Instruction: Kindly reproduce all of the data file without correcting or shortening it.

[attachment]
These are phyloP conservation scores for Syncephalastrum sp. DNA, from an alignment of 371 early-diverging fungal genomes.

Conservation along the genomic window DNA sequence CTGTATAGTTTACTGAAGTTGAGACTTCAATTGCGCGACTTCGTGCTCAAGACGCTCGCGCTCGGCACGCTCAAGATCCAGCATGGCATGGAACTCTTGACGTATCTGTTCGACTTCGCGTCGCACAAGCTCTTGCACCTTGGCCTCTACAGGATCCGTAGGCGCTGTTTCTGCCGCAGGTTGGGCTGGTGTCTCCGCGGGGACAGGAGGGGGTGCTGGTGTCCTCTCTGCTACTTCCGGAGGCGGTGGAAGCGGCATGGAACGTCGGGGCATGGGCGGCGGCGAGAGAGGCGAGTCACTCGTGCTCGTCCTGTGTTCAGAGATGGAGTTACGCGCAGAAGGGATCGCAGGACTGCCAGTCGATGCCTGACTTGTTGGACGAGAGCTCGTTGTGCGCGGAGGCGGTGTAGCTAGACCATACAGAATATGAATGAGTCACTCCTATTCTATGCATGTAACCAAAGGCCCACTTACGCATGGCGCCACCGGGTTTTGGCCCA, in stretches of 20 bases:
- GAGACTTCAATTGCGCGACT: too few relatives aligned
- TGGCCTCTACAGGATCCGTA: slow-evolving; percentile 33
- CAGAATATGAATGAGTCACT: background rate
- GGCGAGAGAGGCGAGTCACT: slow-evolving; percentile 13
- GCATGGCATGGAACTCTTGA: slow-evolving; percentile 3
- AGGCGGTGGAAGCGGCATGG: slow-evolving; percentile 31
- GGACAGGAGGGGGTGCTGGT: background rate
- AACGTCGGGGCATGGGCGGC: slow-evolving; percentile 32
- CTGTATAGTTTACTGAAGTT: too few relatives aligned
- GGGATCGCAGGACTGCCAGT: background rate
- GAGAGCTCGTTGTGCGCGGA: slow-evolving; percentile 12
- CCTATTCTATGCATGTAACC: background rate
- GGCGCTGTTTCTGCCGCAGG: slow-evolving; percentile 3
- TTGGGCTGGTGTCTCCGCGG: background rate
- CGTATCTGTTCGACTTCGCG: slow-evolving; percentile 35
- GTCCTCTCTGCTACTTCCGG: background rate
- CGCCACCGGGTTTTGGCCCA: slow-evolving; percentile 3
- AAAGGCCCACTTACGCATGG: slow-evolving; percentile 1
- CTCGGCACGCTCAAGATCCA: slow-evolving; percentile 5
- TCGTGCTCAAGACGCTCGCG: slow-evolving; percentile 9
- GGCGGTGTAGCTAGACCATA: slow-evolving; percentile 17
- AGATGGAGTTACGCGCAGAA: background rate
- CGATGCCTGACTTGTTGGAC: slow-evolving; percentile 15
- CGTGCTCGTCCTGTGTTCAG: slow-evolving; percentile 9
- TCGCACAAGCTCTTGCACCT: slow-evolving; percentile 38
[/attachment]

These are phyloP conservation scores for Syncephalastrum sp. DNA, from an alignment of 371 early-diverging fungal genomes.

Conservation along the genomic window DNA sequence CTGTATAGTTTACTGAAGTTGAGACTTCAATTGCGCGACTTCGTGCTCAAGACGCTCGCGCTCGGCACGCTCAAGATCCAGCATGGCATGGAACTCTTGACGTATCTGTTCGACTTCGCGTCGCACAAGCTCTTGCACCTTGGCCTCTACAGGATCCGTAGGCGCTGTTTCTGCCGCAGGTTGGGCTGGTGTCTCCGCGGGGACAGGAGGGGGTGCTGGTGTCCTCTCTGCTACTTCCGGAGGCGGTGGAAGCGGCATGGAACGTCGGGGCATGGGCGGCGGCGAGAGAGGCGAGTCACTCGTGCTCGTCCTGTGTTCAGAGATGGAGTTACGCGCAGAAGGGATCGCAGGACTGCCAGTCGATGCCTGACTTGTTGGACGAGAGCTCGTTGTGCGCGGAGGCGGTGTAGCTAGACCATACAGAATATGAATGAGTCACTCCTATTCTATGCATGTAACCAAAGGCCCACTTACGCATGGCGCCACCGGGTTTTGGCCCA, in stretches of 20 bases:
- GAGACTTCAATTGCGCGACT: too few relatives aligned
- TGGCCTCTACAGGATCCGTA: slow-evolving; percentile 33
- CAGAATATGAATGAGTCACT: background rate
- GGCGAGAGAGGCGAGTCACT: slow-evolving; percentile 13
- GCATGGCATGGAACTCTTGA: slow-evolving; percentile 3
- AGGCGGTGGAAGCGGCATGG: slow-evolving; percentile 31
- GGACAGGAGGGGGTGCTGGT: background rate
- AACGTCGGGGCATGGGCGGC: slow-evolving; percentile 32
- CTGTATAGTTTACTGAAGTT: too few relatives aligned
- GGGATCGCAGGACTGCCAGT: background rate
- GAGAGCTCGTTGTGCGCGGA: slow-evolving; percentile 12
- CCTATTCTATGCATGTAACC: background rate
- GGCGCTGTTTCTGCCGCAGG: slow-evolving; percentile 3
- TTGGGCTGGTGTCTCCGCGG: background rate
- CGTATCTGTTCGACTTCGCG: slow-evolving; percentile 35
- GTCCTCTCTGCTACTTCCGG: background rate
- CGCCACCGGGTTTTGGCCCA: slow-evolving; percentile 3
- AAAGGCCCACTTACGCATGG: slow-evolving; percentile 1
- CTCGGCACGCTCAAGATCCA: slow-evolving; percentile 5
- TCGTGCTCAAGACGCTCGCG: slow-evolving; percentile 9
- GGCGGTGTAGCTAGACCATA: slow-evolving; percentile 17
- AGATGGAGTTACGCGCAGAA: background rate
- CGATGCCTGACTTGTTGGAC: slow-evolving; percentile 15
- CGTGCTCGTCCTGTGTTCAG: slow-evolving; percentile 9
- TCGCACAAGCTCTTGCACCT: slow-evolving; percentile 38